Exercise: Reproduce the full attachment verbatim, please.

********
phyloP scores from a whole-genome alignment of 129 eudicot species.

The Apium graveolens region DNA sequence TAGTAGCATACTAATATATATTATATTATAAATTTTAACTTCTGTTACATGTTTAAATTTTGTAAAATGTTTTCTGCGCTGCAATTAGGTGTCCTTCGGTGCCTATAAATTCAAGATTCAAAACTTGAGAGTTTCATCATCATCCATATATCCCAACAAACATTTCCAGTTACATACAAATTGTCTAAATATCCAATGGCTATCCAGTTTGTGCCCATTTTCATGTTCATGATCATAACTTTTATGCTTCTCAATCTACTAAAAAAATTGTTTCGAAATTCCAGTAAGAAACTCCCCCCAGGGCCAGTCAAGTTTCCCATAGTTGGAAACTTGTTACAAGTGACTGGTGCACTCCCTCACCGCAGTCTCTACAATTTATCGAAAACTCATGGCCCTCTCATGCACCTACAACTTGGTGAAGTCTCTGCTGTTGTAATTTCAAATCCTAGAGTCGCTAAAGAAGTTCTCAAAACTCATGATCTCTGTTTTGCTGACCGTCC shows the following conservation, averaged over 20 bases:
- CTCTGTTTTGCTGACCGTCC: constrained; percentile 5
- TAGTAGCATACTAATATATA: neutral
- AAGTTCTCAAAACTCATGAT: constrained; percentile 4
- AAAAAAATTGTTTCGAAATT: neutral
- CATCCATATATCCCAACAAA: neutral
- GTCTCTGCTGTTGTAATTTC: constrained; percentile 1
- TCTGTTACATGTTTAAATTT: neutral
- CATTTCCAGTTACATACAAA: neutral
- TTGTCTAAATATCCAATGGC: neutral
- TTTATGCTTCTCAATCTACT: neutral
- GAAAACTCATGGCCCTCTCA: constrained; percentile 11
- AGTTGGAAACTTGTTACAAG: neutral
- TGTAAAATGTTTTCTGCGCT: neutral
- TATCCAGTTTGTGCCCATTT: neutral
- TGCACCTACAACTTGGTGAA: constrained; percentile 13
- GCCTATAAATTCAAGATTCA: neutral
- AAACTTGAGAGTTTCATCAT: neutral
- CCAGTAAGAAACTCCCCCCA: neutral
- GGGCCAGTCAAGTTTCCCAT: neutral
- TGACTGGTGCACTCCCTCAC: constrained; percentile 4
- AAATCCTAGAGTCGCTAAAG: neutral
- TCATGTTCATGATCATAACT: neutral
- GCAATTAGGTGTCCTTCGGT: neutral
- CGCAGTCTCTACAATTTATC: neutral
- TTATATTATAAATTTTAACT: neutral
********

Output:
phyloP scores from a whole-genome alignment of 129 eudicot species.

The Apium graveolens region DNA sequence TAGTAGCATACTAATATATATTATATTATAAATTTTAACTTCTGTTACATGTTTAAATTTTGTAAAATGTTTTCTGCGCTGCAATTAGGTGTCCTTCGGTGCCTATAAATTCAAGATTCAAAACTTGAGAGTTTCATCATCATCCATATATCCCAACAAACATTTCCAGTTACATACAAATTGTCTAAATATCCAATGGCTATCCAGTTTGTGCCCATTTTCATGTTCATGATCATAACTTTTATGCTTCTCAATCTACTAAAAAAATTGTTTCGAAATTCCAGTAAGAAACTCCCCCCAGGGCCAGTCAAGTTTCCCATAGTTGGAAACTTGTTACAAGTGACTGGTGCACTCCCTCACCGCAGTCTCTACAATTTATCGAAAACTCATGGCCCTCTCATGCACCTACAACTTGGTGAAGTCTCTGCTGTTGTAATTTCAAATCCTAGAGTCGCTAAAGAAGTTCTCAAAACTCATGATCTCTGTTTTGCTGACCGTCC shows the following conservation, averaged over 20 bases:
- CTCTGTTTTGCTGACCGTCC: constrained; percentile 5
- TAGTAGCATACTAATATATA: neutral
- AAGTTCTCAAAACTCATGAT: constrained; percentile 4
- AAAAAAATTGTTTCGAAATT: neutral
- CATCCATATATCCCAACAAA: neutral
- GTCTCTGCTGTTGTAATTTC: constrained; percentile 1
- TCTGTTACATGTTTAAATTT: neutral
- CATTTCCAGTTACATACAAA: neutral
- TTGTCTAAATATCCAATGGC: neutral
- TTTATGCTTCTCAATCTACT: neutral
- GAAAACTCATGGCCCTCTCA: constrained; percentile 11
- AGTTGGAAACTTGTTACAAG: neutral
- TGTAAAATGTTTTCTGCGCT: neutral
- TATCCAGTTTGTGCCCATTT: neutral
- TGCACCTACAACTTGGTGAA: constrained; percentile 13
- GCCTATAAATTCAAGATTCA: neutral
- AAACTTGAGAGTTTCATCAT: neutral
- CCAGTAAGAAACTCCCCCCA: neutral
- GGGCCAGTCAAGTTTCCCAT: neutral
- TGACTGGTGCACTCCCTCAC: constrained; percentile 4
- AAATCCTAGAGTCGCTAAAG: neutral
- TCATGTTCATGATCATAACT: neutral
- GCAATTAGGTGTCCTTCGGT: neutral
- CGCAGTCTCTACAATTTATC: neutral
- TTATATTATAAATTTTAACT: neutral